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Antonio Hurtado's film life began in Puertollano in 1959. There, in the depths of La Mancha, he fell in love with football and frequently attended with his uncle the old Calvo Sotelo field, where the village team came to dispute the promotion phase to First Division. 60 years later, that boy from La Mancha became one of the most important people in the history of Unión Berlín, a club that today opens its life in the European Cup visiting the Santiago Bernabéu. "After this, what is there? It's a dream," admits Hurtado in conversation with EL MUNDO from his seat as a professor at the University of Dresden. He is no longer part of the board because he wanted to hurry his years in teaching, but this afternoon he will sit in the box of Chamartín. In the German team they adore him, they have him as an advisor and they wait for him when he retires the books.
The current success of Union Berlin is not understood without Hurtado, although he, modest, prefers to derive the conversation from the beginning towards the resurrection of the club in 2004. Antonio arrived in Germany in 1972 forced by his parents. "I didn't want to," he says. They landed in Ludwigsburg, next to Stuttgart, where he began to study. "I finished school, studied to be a draughtsman and then entered university. I loved the German order. I did engineering and went to work in Mönchengladbach until they called from the University of Ludwigsburg to start a PhD. Two years later I moved to Aachen, on the border with Belgium, to do a postdoc, and later to a company in Dresden, in Saxony, where I worked in the development of technical plants. From there I got the opportunity to go to Berlin to a state waste management company. It was December 1999," he summarizes.
At that time, 27 years after arriving in Germany and after touring almost the entire country, Hurtado settled in Berlin and began a series of contacts and collaborations with the club that ended up bringing him closer to its Board of Directors. Union was the second team in the city after Hertha. He competed in the Third Division and tried to make room while his great rival closed any option. In 2001 they met in the final of the German Cup, with victory for Hertha. It was a sidereal distance. In 2023, the Union is in the Champions League and its enemy in the Second Division.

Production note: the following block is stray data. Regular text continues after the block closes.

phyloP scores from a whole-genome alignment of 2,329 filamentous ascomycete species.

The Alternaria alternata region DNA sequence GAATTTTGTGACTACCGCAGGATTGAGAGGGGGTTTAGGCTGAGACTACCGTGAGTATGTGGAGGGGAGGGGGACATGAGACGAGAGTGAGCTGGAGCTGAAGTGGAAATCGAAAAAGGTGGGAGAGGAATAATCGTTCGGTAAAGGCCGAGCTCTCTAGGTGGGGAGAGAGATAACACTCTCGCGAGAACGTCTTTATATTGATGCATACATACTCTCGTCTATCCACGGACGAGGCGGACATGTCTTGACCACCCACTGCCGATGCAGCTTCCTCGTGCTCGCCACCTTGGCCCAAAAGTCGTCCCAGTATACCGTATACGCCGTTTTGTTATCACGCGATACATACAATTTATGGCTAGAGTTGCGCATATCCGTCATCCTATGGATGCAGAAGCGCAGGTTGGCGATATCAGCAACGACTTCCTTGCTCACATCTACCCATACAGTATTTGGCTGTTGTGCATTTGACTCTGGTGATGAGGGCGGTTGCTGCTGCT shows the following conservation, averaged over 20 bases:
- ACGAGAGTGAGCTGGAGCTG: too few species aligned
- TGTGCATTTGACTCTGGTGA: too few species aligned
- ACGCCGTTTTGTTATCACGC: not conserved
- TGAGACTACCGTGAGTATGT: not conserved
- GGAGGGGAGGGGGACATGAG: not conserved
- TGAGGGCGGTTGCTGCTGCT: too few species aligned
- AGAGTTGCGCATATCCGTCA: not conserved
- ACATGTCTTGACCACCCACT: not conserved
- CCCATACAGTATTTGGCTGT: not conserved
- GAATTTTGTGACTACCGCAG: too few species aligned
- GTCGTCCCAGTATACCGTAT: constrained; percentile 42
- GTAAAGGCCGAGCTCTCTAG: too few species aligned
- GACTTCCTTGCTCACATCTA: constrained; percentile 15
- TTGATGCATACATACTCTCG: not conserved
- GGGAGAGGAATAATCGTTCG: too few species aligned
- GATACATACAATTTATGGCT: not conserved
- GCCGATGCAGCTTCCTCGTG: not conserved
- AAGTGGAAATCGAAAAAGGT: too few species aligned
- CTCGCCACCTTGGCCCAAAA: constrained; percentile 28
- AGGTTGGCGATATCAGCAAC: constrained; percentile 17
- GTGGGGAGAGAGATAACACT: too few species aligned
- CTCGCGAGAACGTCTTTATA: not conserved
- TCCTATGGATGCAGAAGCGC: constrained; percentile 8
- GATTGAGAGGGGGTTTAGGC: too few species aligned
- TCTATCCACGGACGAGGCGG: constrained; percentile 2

The 2004 Assembly
"Our company advertised the club and supported the education of young people in the academy. And a key moment came in 2003. There was a tremendous controversy between the president, the coach and the press and I told them 'if the club is like that, our company doesn't want to know anything'. So we were offered a position on the board," he explains.
The first time he sat on the Board, everything changed. "I saw that there was no professionalism or order, not even information about the financial situation, it was chaos. And in April 2004, when the team was going very badly sportively and economically, it was in Third with possibilities of going down to Fourth, we held a Members Assembly, I gave a 20-minute speech on how to save the club in 10 months and I was appointed president of the Board. Together with the current president, Dirk Zingler, we gathered 5 or 6 people and developed the 'Iron Strategy', a couple of points to integrate the partners and save the Union. We talked to the city, to Bayern who came to play in our stadium, which looked like a block of cows... There began, being modest, the success that today makes the Union shine."
The Union ended up going down to Fourth, "a necessary storm", says Hurtado, and from there began its ascension to the Champions League that today steps for the first time. In 2010 he began the reform of his stadium with the help of his partners and when the last stand was finished, Antonio said "see you later". "I got my professorship in Dresden in 2007, he was director of the Energy Institute and at the same time chairman of the Union Board. I couldn't do both forever."
Eleven years after his departure, Hurtado maintains two seats in the box and the club's gold medal for "the Bible of the Union". "Which has brought us here. Control, not spending more than we have," he says. He left, but that Iron Strategy remains in the great revelation of the Bundesliga. "When I see managers we say, 'Pinch me to see if this is real.'"
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